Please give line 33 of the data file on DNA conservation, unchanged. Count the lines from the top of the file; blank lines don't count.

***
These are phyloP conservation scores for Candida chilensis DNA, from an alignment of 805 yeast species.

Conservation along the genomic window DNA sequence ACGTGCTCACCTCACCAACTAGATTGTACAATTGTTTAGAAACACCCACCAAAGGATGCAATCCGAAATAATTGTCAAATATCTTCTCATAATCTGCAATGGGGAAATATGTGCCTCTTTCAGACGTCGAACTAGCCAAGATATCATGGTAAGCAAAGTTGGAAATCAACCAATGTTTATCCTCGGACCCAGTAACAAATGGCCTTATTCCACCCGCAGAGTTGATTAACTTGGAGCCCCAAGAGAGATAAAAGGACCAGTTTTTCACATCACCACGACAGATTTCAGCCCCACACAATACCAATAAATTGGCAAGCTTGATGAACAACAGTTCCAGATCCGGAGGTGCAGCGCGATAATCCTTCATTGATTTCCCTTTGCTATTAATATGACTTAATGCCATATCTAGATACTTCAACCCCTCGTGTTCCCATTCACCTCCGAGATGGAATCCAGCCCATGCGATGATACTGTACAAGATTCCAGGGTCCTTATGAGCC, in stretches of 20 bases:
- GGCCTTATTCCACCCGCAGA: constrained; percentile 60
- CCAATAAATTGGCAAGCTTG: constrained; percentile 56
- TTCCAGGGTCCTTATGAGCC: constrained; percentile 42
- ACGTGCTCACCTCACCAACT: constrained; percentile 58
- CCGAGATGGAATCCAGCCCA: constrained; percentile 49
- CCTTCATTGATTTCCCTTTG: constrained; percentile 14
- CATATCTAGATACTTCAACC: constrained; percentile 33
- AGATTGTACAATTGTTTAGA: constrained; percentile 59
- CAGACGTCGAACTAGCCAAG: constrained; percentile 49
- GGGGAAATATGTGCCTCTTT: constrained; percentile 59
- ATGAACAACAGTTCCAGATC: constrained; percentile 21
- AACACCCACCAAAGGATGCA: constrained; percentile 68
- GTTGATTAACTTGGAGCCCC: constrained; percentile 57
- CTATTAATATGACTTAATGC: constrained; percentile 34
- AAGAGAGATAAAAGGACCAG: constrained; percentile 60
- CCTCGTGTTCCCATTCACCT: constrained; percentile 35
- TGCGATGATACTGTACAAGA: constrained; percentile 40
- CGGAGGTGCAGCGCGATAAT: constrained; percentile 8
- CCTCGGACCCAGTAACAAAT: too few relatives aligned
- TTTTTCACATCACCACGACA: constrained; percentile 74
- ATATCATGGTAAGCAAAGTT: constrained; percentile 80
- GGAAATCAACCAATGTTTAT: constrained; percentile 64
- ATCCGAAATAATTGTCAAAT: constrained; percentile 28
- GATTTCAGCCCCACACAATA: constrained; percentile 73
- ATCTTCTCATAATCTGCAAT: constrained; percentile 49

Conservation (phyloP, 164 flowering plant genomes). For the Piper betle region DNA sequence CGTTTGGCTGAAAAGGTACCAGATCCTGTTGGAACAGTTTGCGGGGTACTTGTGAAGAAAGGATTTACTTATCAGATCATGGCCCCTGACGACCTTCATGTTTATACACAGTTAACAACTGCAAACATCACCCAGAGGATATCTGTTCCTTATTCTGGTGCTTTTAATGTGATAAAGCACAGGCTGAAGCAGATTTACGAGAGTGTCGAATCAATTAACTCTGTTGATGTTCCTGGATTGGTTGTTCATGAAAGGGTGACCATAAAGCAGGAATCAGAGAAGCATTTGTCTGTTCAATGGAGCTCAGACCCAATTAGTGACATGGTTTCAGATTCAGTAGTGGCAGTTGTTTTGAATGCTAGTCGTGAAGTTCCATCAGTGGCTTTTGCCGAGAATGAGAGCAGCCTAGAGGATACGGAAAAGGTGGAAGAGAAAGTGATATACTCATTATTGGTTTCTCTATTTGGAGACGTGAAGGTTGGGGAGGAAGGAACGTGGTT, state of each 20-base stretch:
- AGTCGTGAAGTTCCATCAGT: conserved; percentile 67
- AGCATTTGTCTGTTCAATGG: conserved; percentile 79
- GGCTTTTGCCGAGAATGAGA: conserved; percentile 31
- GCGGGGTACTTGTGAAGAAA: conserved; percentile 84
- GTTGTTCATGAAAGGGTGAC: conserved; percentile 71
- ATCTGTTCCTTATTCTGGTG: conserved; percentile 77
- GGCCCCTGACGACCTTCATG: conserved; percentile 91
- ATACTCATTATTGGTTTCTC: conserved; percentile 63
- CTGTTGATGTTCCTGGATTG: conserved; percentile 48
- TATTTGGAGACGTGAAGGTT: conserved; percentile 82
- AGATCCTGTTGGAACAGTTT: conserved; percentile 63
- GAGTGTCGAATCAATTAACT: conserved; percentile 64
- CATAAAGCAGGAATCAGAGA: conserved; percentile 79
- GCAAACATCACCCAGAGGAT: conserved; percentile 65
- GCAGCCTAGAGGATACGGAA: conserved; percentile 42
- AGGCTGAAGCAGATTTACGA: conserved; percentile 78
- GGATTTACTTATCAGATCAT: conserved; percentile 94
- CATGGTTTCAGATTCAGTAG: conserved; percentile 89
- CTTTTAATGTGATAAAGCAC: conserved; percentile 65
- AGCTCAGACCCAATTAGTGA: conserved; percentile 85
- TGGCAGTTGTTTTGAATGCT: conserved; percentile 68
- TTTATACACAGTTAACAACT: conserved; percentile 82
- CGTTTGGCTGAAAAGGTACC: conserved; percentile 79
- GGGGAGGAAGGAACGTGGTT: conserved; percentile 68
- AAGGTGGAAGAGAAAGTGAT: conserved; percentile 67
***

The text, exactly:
- GTTGTTCATGAAAGGGTGAC: conserved; percentile 71